There are common gender differences in the general population in regards to psychiatric and mental health. Depression and anxiety disorders are more likely to be diagnosed in women whereas substance abuse issues are more common in men.
There may be gender differences in several types of psychiatric diagnoses between women and men. There are many factors involved including the rarity and occurrence of the disorder in women and men, wanting to seek care from a professional or even the ability to correctly diagnose someone, however these differences in gender are ever present in psychiatric diagnoses.
Women in general are more likely to be diagnosed with a mental health disorder than men, however this could be because women are more likely to report symptoms of these disorders than men are.
|Depression||Seen as being more common in women than in men.|
|Anxiety||Women are twice as likely to be diagnosed with an anxiety disorder than men are.|
|ADHD||Treatments for both men and females work equally as effectively for both genders in terms of ADHD. ADHD can be found in both males and females, however referral bias is present and women aren’t as likely to be referred for ADHD treatments as men are.|
|Personality Disorders||Antisocial and Narcissistic personality disorders are more likely to be diagnosed in men.|
|Mood Disorders||Hysteria is named after the woman’s uterus, and thus women are typically seen as more emotional or more likely to have a type of mood disorder than men. Women are two to three times more likely to be diagnosed with a mood disorder than men.|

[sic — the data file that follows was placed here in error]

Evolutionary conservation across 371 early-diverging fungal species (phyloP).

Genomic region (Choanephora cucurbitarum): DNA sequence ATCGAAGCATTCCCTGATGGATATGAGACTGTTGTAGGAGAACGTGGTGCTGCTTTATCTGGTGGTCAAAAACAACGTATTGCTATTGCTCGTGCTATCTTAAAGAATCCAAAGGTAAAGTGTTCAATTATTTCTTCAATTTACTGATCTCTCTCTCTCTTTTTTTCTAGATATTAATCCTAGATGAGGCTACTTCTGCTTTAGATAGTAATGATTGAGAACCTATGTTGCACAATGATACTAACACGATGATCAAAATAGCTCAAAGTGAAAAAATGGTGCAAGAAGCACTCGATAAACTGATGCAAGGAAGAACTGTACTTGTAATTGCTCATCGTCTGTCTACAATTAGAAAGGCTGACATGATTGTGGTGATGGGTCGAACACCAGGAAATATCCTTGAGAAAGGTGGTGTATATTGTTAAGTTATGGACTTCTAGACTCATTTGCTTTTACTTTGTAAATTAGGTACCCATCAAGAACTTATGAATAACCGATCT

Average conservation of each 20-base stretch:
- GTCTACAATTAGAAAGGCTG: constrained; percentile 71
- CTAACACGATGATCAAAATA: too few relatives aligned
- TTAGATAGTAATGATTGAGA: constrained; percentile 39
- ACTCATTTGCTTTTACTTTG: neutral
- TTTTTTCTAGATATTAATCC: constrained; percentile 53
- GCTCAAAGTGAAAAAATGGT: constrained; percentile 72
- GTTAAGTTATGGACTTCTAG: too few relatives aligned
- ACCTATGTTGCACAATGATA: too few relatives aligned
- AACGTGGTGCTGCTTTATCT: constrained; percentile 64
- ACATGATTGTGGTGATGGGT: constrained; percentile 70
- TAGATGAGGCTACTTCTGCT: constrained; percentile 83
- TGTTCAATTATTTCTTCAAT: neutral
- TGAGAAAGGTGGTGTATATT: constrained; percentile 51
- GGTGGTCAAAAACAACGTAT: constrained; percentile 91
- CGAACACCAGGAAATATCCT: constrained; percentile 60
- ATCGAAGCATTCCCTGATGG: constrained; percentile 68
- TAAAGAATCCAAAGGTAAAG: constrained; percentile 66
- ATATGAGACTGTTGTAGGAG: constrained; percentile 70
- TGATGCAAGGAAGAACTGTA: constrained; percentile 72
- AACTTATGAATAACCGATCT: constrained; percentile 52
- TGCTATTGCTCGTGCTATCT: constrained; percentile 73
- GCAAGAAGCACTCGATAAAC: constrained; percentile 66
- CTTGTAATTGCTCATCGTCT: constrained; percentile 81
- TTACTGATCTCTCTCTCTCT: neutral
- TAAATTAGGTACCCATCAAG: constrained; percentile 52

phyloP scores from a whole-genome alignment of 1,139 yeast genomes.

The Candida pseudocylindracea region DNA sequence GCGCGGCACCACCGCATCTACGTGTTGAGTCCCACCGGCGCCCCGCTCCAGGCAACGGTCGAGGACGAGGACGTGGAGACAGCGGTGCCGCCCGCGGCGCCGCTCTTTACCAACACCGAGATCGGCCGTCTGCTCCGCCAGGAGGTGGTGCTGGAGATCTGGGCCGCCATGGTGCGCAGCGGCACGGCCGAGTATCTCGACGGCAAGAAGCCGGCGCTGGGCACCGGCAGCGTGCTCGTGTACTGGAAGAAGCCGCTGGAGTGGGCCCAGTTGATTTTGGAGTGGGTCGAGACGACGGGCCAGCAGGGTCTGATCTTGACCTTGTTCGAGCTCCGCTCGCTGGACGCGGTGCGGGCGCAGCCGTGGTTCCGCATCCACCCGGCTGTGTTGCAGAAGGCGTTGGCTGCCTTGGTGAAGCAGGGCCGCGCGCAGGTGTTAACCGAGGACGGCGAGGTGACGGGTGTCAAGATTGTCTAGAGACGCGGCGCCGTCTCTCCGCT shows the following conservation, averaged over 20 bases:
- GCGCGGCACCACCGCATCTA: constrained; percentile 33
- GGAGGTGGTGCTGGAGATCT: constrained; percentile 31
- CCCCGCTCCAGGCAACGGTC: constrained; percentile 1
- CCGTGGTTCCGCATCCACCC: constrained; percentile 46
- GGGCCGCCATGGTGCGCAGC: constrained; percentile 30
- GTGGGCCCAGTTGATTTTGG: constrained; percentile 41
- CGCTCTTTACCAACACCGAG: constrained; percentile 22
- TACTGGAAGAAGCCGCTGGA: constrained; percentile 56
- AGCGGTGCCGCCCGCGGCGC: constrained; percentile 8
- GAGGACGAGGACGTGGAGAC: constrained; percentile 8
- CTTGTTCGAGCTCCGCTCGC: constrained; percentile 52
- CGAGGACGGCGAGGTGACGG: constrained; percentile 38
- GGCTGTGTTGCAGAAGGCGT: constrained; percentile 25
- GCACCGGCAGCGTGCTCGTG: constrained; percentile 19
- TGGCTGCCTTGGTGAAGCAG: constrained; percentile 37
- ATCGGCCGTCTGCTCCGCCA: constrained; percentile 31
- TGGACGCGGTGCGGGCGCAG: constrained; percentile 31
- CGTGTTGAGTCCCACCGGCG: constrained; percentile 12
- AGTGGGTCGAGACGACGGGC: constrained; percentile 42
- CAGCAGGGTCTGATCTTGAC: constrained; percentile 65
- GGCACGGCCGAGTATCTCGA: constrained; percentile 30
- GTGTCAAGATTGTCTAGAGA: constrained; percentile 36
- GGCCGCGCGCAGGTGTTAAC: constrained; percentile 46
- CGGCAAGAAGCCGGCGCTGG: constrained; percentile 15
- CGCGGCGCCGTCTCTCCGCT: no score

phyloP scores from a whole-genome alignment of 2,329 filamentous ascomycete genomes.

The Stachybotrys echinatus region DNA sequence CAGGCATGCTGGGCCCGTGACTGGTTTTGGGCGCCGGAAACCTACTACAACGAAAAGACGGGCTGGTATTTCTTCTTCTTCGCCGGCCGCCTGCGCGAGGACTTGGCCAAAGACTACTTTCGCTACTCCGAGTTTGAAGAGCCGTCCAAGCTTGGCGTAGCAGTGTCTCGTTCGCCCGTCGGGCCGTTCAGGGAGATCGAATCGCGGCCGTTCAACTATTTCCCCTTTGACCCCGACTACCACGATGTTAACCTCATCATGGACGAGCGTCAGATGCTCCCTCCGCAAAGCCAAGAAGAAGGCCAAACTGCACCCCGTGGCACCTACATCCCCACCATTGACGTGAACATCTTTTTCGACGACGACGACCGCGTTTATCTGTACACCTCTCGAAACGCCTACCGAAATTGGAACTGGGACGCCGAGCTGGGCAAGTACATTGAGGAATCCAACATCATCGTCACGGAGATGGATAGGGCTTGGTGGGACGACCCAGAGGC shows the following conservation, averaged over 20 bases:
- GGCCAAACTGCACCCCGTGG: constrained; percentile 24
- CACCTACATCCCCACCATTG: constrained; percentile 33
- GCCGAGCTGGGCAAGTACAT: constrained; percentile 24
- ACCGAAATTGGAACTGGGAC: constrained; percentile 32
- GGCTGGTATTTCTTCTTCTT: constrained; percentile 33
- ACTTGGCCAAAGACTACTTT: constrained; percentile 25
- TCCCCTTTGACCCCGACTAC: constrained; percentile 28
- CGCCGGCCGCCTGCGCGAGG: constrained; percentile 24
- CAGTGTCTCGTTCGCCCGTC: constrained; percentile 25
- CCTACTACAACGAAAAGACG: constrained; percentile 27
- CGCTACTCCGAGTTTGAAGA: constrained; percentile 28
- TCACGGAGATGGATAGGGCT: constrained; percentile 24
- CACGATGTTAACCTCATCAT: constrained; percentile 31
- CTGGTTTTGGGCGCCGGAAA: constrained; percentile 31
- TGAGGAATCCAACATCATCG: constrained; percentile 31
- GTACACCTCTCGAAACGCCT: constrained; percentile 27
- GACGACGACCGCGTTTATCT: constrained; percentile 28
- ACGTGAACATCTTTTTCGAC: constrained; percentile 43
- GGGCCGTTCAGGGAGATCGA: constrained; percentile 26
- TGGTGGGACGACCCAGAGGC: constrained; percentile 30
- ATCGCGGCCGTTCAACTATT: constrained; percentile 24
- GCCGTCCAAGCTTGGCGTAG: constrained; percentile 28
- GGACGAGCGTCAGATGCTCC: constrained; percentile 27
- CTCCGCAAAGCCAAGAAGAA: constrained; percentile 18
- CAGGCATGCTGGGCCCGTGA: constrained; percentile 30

|PTSD||Women are more likely to develop PTSD in response to a traumatic event than men are.|
|Substance Abuse||Men are more likely to be diagnosed with substance abuse related mental health issues than women are.|
The problem men face is under-diagnosis while women may face over-diagnosis, and men may also face being undiagnosed if they do not also struggle with substance abuse issues. Women do not have to worry about this nearly as much as men.
Perhaps some women tend to be more emotional and some men don’t seek out as much help in terms of mental health and may feel more isolated, however the discrepancies between gender in psychiatric diagnosis are prevalent and troubling.
In terms of oneself, it is extremely important to advocate for yourself and seek professional help if you are struggling. Researching trustworthy and reliable sources extensively can also help if you have been diagnosed to get a better grasp on what exactly you are dealing with. You know yourself best, and it is important to research your symptoms and speak up for yourself.
Educating yourself on illnesses your friends and loved ones are struggling with can be extremely beneficial for them, and also for you to understand what they are going through.
Although we may not be able to create direct change in the psychiatric diagnosis discrepancies between men and women, I believe that an open communication between all genders, families, peers, and doctors would help create beneficial change for both men and women. It is important to seek help when necessary.